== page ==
Prevention Better Than Cure – How to Reduce Insomnia

Sleep is the body’s natural repair-and-maintenance process. It is during sleep when the body repairs and rejuvenates its cells. When this process is achieved successfully, the body is getting quality sleep, and the individual will feel refreshed and active upon waking up.

Insomnia, on the other hand, is an individual’s inability to fall asleep, stay asleep, or both regardless of how many hours the individual slept. People suffering from insomnia also have the problem of waking up too early. It is a common sleep disorder that is characterized more by the quality rather than quantity of sleep. So even with long hours of sleep, a person suffering from insomnia can still feel drowsy or fatigued from the time he or she wakes up until throughout the day.

There are a number for factors that can affect the quality of sleep of an individual, from sleep habits to daily lifestyle choices, food choices, and health conditions. In this article, we will explore five helpful tips on how to sleep better by establishing healthy sleep habits to avoid insomnia.

Healthy sleep habit #1: Keep a regular sleep schedule.

Our bodies have a natural sleep-wake cycle and its own natural body clock. When you know the time when your body feels tired and sleepy as well as the time when your body wakes, you will be guided on how to go about your whole day’s activities to support this natural body schedule. The next thing to do is to keep this schedule regular and consistent.

So go to sleep and wake up at the same time every day. This will achieve for you quality sleep and therefore you wake up feeling refreshed, rejuvenated, and energized. An inconsistent sleep schedule will also produce an erratic body clock.

Avoid sleeping in on weekends. When it comes to sleep, there is no “cheat day.” Altering whatever regularity you have established in you sleep schedule will only cancel out this achievement. If you are tempted to “make up” for lack of sleep by sleeping longer weekends, opt to take short naps during the day instead.

Power naps are not called such for nothing, but if you have to take naps, be smart about when to do it and when not to do it. If you are already suffering from insomnia, naps are not an option. Naps will only worsen the sleep disorder, so avoid naps altogether if you already have this sleep disorder.

Taking naps after dinner, which is only a few hours before bedtime, will also be unwise. If you feel drowsy after a meal, especially dinner, divert your attention by doing something physically stimulating such as after-dinner chores or chatting with someone.

Healthy sleep habit #2: Keep away from light during bedtime.

Light exposure controls melatonin, a hormone that can make you sleepy and help regulate the sleep-wake cycle. The brain secretes more of this hormone when you are in a dark environment and less when there is light.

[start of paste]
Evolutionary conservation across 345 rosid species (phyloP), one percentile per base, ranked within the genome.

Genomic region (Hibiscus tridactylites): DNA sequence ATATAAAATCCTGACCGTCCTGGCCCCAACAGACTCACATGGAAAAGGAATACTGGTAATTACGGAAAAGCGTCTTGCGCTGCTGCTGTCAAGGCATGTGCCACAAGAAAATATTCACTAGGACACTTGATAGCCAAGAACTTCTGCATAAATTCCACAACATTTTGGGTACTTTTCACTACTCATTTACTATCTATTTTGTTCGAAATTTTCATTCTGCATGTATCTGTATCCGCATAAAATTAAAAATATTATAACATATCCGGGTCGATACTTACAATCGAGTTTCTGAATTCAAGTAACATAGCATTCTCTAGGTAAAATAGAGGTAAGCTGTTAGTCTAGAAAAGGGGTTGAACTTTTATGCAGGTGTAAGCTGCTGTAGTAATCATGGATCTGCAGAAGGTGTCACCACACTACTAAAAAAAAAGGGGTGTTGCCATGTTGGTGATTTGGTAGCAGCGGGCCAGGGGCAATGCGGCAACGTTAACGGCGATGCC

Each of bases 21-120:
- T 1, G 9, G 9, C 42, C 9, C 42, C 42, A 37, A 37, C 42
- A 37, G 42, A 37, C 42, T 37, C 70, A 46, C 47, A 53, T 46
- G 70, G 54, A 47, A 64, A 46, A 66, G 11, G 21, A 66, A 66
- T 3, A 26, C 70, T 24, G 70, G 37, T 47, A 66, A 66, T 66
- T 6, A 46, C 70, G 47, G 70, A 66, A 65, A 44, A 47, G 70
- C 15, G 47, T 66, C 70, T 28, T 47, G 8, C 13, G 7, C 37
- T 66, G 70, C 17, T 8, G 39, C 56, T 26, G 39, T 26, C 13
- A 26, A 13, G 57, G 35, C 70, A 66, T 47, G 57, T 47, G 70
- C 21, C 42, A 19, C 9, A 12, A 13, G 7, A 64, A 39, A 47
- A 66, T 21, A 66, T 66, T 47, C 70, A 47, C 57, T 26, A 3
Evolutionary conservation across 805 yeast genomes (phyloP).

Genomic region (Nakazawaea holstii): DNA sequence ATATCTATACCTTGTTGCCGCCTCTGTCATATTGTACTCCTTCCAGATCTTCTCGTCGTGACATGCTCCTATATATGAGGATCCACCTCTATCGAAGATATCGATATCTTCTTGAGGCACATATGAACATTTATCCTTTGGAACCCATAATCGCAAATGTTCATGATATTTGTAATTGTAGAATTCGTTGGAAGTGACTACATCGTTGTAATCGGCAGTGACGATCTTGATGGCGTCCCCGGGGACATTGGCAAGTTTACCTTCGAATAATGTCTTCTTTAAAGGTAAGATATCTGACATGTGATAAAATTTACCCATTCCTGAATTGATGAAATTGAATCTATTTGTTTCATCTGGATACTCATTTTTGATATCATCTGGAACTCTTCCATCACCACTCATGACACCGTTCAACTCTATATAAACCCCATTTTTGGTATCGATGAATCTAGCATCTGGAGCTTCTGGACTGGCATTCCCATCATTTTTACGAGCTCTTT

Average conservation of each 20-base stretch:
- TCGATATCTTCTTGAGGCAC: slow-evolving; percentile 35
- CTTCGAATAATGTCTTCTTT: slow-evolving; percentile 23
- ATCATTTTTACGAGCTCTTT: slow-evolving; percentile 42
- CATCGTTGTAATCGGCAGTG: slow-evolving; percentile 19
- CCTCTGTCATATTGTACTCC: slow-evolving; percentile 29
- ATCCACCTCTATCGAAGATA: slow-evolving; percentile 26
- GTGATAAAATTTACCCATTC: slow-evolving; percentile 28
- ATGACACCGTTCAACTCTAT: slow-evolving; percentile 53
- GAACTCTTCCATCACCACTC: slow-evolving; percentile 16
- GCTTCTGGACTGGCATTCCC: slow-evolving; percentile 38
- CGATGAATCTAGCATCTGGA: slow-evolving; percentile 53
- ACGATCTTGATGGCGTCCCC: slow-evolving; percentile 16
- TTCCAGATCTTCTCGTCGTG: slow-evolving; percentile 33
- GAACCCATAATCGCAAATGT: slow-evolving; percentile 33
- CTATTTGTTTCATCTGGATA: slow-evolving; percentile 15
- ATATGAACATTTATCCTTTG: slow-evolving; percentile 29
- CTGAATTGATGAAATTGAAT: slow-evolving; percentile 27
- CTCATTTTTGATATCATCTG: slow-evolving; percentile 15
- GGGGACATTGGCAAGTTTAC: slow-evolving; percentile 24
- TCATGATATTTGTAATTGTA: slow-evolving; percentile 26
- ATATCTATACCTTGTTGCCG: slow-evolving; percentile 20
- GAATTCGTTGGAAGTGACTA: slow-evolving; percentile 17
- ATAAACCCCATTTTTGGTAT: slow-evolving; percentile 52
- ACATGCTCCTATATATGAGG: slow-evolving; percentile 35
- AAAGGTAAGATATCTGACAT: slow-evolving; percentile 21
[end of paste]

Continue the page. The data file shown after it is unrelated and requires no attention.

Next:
So during the day, make sure that there is enough natural light in your environment, whether it’s your office or home. Spend as much time as you can outdoor as well. Natural light will make you more awake, alert, and active.

During the night, do the exact opposite. The less light there is, the better. As much as possible, avoid bright screens at least two hours before bedtime. With the onset of modern technology such as computers, laptops, smartphones, television, it is becoming more and more difficult to avoid bright screens at night; however, you can keep this in check by keeping a time limit as when you use these gadgets.

Finally, when the time comes for you to sleep, keep your room as dark as possible. Use dark curtains if you have to have outdoor lighting (i.e., security lights, perimeter lights, etc.) or use a sleep mask to cover your eyes. If you have any gadget that emits light (like an alarm clock), keep it out of your sight. If you ever you have to get up during the night, keep the light at the minimum to retain the sleep environment. This will allow you to fall back to sleep immediately.

Healthy sleep habit #3: Exercise regularly and at the right time.

There have been a number of studies conducted about exercise, and it is not foreign to anyone that exercise boosts body energy. That is the reason why exercise in the morning or in the afternoon is recommended to keep you on-the-go and alert for the day’s work.

The benefits of exercise go beyond boosting energy; it can also improve the quality of your sleep. In fact, the more vigorous the exercise is, the better the sleep quality. The key is timing it correctly. When a person exercises, his or her metabolism is speedier, body temperature is elevated, and the activating hormones called cortisol are stimulated. The body will need ample time to cool down, hence, vigorous exercise while it is beneficial, should be timed at least three hours before bedtime or earlier. Relaxing exercises like simple stretches and yoga can also help improve sleep, and a good 10-minute walking exercise everyday will also do wonders to achieve better sleep quality.